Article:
Evolving Collective Intelligence by Tom Atlee

Exploring how to generate the collective wisdom we need

Exploring how to generate the collective wisdom we need

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April 12, 2005

Faux Majorities and Supermajorities

A friend sent me a version of Bob Frankston's "The Tyranny of the Faux Majority" (Bob's expanded draft of his April 6 entry on satn.org). While it is mostly a partisan complaint about the current Republican attack on the US Senate's filibuster practice, it contains the fascinating concept of the "faux majority." Here are a few significant excerpts:

We must rethink the filibuster as a mechanism for demanding extra caution on vital decisions by requiring a super-majority such as a 2/3rd vote.... [In the existing system], those who seek simple answers gain disproportionate power when they vote in perfect alignment and vote disproportionately at key leverage points such as party primaries [which choose candidates but usually get low voter turnout]... I call [this] a faux majority because the electoral process gives those who are passionate about a single issue to the exclusion of all others huge leverage in the political process.... Our all or nothing voting system didn’t anticipate [the distorting role of] strongly aligned voting blocks. The [Internet] technology that is supposed to liberate us also serves to assure [or at least assist] this alignment.

Two things interest me about this:

1. Imaginary majorities: When only a few people vote in an election, a majority vote by those people is often mistakenly seen to represent a majority of the whole population. This happens constantly in primary elections (as noted above). But it even happens in final elections. When 60% of the eligible voters vote, 52% of them may be "a majority," but it is less than a third of the total electorate. So this is not really a majority of The People. This is a fake, false or imaginary majority - a faux majority.

Groups sometimes try to ameliorate this problem by establishing a
quorum - a minimum number of participants which need to be present to do official business. But quorums are seldom set high enough to ensure that a majority vote is a true majority and not a false majority. And there is no quorum for national elections; whoever shows up makes the official choices - creating a powerful point of leverage for well-organized minorities (as Frarnkston notes) and providing powerful motivation to engage in voter suppression to increase the impact those (especially well-organized minorities) who do vote.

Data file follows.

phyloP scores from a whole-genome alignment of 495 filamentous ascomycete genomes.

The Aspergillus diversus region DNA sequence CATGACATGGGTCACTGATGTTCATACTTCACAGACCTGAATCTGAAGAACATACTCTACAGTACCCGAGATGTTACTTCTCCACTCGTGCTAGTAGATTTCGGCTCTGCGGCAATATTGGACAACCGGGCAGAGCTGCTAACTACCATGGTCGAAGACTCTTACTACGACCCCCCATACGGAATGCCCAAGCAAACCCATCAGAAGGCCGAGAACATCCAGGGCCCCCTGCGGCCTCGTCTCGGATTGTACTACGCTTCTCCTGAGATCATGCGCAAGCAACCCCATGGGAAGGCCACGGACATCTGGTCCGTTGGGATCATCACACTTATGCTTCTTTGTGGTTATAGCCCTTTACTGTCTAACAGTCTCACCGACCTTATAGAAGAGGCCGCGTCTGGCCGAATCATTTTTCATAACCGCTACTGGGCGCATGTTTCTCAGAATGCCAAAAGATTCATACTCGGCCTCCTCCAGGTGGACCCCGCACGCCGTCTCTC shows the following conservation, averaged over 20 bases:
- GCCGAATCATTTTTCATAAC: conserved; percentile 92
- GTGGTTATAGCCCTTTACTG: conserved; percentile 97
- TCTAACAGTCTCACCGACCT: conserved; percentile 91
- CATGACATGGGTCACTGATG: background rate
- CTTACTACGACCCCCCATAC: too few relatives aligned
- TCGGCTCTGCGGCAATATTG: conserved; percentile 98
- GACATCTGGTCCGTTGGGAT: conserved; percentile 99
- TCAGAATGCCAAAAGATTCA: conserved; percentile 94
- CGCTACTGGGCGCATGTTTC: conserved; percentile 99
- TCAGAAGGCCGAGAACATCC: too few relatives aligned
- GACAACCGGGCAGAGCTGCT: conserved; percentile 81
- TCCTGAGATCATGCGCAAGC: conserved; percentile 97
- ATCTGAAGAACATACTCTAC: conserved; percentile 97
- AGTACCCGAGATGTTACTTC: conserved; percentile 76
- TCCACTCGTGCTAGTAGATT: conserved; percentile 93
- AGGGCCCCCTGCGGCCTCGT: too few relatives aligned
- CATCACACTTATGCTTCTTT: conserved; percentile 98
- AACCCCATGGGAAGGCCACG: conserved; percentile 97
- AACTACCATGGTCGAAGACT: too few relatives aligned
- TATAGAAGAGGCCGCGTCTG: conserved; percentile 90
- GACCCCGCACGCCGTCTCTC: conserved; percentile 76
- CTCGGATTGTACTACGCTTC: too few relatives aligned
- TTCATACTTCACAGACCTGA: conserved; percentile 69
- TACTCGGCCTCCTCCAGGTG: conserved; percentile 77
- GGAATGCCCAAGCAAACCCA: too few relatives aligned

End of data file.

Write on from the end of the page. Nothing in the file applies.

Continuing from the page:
This raises interesting questions about what exactly
majority rule means, and suggests certain limits to its legitimacy. It seems like the term "majority" is a very slippery one. Perhaps we need a concept like actual majority, to describe a number that is actually a majority of the relevant electorate or population.

2. Supermajorities: A supermajority usually requires a vote of 60%, 67% (2/3), 75% (3/4) or 80% of those voting before a proposal is approved or a candidate elected. The highest forms of supermajority are unanimity (100% of the vote) and true consensus, a shared sense or agreement that comes from handling everyone's concerns, rather than voting.

In most contexts, supermajorities are used for decisions that are particularly important or delicate (e.g., changing constitutions, impacting minority groups, etc.). But lately I've been thinking we should use supermajorities when a majority of the decision-making group does not necessarily represent the majority of the population. An extreme example of this application is juries, which have only twelve randomly selected citizens. This is a small group, so we require them to arrive at a consensus - the highest form of supermajority. As a thought experiment, I can imagine that a jury of a hundred people might be required to achieve only a 67% or 75% supermajority.

As I contemplate new, more grassroots forms of citizen deliberative council, I wonder if there is a sort of "law" here - something like:

  • The smaller the deliberative group, and/or
  • the less rigorous their random selection, and/or
  • the less professional their group process,

the greater the level of agreement they should be required to achieve before their findings can be considered a legitimate representation of the will of the People.


A faux (false) majority means an apparent majority that, for various reasons, doesn't actually represent the will of the majority. The presence of faux majorities undermines the legitimacy of "majority rule". Supermajorities (60% or more) may be required, in order to compensate for this. Supermajorities may open up new possibilities for legitimizing small citizen deliberative councils.


posted by Tom Atlee on Tuesday April 12 2005
updated on Saturday September 24 2005

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